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Fitting In Review: Beautiful, Inspiring, But Also Traumatic

Fitting In is a beautiful, yet traumatic, coming of age tale. It can certainly be triggering to some, especially those who have similar medical issues.

Fitting In movie review

Fitting In is a coming of age story like never before. It is completely unafraid to dive into the seriousness and vulnerability of teenage girlhood, being sure not to avoid real feelings and emotions.

When 16 year old Lindy (Maddie Ziegler) is unexpectedly diagnosed with a reproductive condition, MRKH syndrome, it upends her plans to have sex, her presumptions about womanhood and sexuality, her relationship with her mother, and most importantly, herself.

Ziegler does a phenomenal job in the lead role, perfectly capturing the high highs and the low lows that Lindy is going through. While Fitting In gets fairly graphic at times, it does so in a way that is respectful of those who have had to deal with this reproductive condition, or similar ones. 

Viewers who have been down this road already should be warned that some of the conversations and visuals can be extremely triggering. Though this is not the same adolescence that everyone goes through, it still touches on topics of sexuality and gender, which is sure to be relatable to all who watch. It also includes dating woes and questionable teenage decisions. Something else that everyone has gone through in their lives.

Weaving in these other aspects of being a teenager allows Fitting In to not be as isolating as you might think just reading the synopsis. There really is something for everyone in this heartwarming and traumatic journey.

Fitting In movie review

While the majority of the film makes sense and moves along at a successful pace, parts about the ending feel like they come completely out of left field. There is one decision in particular, which goes along with what is pictured above, that doesn’t seem like a decision Lindy would make.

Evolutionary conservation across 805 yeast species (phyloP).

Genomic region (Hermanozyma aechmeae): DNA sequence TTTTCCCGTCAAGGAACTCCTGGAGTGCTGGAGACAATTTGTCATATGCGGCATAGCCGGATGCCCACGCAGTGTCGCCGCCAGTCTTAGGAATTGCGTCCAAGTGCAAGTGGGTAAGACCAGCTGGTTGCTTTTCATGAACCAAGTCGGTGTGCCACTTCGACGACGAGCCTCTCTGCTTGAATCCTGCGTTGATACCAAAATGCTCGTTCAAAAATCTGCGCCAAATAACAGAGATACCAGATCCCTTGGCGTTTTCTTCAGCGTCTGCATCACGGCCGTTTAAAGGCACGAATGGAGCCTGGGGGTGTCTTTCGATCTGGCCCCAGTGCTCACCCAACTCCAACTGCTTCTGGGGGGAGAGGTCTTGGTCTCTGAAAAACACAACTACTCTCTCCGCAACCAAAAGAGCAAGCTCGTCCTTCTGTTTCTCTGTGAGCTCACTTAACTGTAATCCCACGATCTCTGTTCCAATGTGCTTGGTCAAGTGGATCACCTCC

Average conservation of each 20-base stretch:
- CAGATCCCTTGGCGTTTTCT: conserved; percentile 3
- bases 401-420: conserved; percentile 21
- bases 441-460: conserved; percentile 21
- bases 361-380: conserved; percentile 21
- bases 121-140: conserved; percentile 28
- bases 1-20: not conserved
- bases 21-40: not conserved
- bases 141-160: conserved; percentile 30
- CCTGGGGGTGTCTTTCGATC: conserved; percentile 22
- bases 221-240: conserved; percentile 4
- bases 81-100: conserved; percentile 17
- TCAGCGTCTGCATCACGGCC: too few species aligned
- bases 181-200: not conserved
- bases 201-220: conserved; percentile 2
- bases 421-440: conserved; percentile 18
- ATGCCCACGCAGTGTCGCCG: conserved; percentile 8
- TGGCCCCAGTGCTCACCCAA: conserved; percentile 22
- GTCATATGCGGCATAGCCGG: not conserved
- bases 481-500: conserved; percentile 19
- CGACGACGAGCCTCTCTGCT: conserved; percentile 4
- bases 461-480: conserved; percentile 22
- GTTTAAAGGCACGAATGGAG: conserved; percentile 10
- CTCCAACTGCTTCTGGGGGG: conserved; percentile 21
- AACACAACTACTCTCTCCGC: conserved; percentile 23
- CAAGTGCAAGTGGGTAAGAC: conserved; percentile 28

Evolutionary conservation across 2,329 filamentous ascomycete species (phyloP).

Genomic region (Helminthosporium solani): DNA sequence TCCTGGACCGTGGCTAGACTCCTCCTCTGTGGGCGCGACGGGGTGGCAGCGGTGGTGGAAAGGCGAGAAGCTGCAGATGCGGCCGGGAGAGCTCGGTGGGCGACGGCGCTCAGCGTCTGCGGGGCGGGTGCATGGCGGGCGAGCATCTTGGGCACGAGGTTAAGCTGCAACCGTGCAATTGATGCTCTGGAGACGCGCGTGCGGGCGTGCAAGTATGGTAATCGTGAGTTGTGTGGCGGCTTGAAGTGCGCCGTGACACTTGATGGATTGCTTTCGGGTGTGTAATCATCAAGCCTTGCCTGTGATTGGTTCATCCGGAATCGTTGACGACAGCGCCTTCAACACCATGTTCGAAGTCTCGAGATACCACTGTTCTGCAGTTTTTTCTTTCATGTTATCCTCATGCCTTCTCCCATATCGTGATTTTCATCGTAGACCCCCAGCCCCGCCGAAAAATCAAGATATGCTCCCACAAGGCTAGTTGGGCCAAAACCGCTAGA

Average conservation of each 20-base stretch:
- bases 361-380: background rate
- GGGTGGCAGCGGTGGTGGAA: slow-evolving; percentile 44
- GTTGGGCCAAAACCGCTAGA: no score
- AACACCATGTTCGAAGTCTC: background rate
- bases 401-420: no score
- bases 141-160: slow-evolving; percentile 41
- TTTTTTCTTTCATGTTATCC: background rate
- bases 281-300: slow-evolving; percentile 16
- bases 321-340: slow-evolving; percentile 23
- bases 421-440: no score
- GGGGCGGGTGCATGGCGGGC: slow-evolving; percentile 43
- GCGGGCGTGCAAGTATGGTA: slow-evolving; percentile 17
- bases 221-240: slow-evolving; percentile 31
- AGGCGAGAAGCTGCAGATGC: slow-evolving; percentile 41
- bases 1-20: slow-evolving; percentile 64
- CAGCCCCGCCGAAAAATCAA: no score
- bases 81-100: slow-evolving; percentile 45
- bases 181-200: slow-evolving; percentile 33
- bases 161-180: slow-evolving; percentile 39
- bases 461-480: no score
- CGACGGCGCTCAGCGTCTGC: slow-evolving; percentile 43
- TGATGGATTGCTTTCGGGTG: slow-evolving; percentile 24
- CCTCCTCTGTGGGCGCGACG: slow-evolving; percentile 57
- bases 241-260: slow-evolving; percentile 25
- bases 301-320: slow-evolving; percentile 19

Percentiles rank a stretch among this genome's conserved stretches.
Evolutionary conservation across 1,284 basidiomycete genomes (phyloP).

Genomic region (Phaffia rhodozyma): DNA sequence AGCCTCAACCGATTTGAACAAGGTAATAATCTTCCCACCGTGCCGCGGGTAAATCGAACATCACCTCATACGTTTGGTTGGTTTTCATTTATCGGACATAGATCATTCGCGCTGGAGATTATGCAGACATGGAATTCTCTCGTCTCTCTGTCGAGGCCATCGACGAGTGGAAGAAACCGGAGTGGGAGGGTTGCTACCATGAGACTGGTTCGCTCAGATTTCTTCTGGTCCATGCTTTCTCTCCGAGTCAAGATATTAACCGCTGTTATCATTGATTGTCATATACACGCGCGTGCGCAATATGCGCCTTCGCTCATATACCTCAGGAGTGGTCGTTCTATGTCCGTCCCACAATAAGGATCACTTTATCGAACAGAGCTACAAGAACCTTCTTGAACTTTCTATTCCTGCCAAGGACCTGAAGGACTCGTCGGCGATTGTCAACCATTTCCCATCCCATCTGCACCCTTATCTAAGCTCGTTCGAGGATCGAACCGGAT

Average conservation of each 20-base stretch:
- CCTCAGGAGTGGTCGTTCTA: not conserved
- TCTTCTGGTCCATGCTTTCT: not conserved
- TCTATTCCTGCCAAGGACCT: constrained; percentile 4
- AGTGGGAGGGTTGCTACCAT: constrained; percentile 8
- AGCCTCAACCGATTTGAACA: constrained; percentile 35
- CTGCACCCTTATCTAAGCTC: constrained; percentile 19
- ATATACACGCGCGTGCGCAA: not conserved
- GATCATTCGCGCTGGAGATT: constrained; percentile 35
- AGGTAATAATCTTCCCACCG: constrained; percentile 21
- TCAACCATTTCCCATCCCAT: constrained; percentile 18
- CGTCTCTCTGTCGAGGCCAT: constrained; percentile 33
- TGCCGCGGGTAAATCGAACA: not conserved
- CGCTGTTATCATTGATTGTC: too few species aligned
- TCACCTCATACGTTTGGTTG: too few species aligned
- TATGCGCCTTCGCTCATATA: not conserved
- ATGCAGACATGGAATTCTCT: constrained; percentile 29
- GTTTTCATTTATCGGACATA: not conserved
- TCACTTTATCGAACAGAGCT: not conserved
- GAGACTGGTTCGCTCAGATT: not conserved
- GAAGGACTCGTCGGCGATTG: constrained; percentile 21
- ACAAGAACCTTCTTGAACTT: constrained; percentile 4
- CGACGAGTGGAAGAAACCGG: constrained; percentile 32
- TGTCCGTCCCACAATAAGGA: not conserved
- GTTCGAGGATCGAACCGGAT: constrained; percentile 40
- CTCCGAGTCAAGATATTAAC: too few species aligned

After getting to know her throughout the one hour and forty-five minute long movie, it seems out of place for her. Surely, she could have not been being true to herself, which I suppose is the point it is trying to make, however it just did not sit right with me. That said, her sudden change in attitude is extremely inspiring, and an important one for teenage audiences to witness. 

The only other real issue with the movie is that it was hard to see Emily Hampshire as the mother of a sixteen year old. This is not a dig at her acting performance, which is truly remarkable, especially her chemistry with Maddie Ziegler, but rather her appearance. She looks too young to have a daughter that age that it is a bit hard to get past at first.

Fitting In is a beautiful, yet traumatic, coming of age tale. It can certainly be triggering to some, especially those who have struggled with reproduction, but it is a story that is so well told, it is worth the emotional roller coaster.

Rating: 3.5 out of 5

NEXT: Scrambled Movie Review: An Emotional Journey

Fitting In poster

About Fitting In

A joyful, comedic drama, from writer/director Molly McGlynn, Fitting In is a coming-of-age story that follows 16-year-old Lindy (Maddie Ziegler) who is unexpectedly diagnosed with a reproductive condition, MRKH syndrome. The diagnosis upends her plans to have sex, her presumptions about womanhood and sexuality, her relationship with her mother, and most importantly, herself.

A semi-autobiographical feature written and directed by Molly McGlynn (Mary Goes Round), Fitting In stars Maddie Ziegler, Emily Hampshire, Djouliet Amara, D’Pharaoh Woon-A-Tai, and Ki Griffin. 

The feature film is produced by Jennifer Weiss and Liane Cunje, and executive produced by Janelle Monae, Mikael Moore, Molly McGlynn, Brenden Brady, Adrian Love, Laurie May, James Huntsman, and Lisa Gutberlet.

Fitting In is now playing in theaters.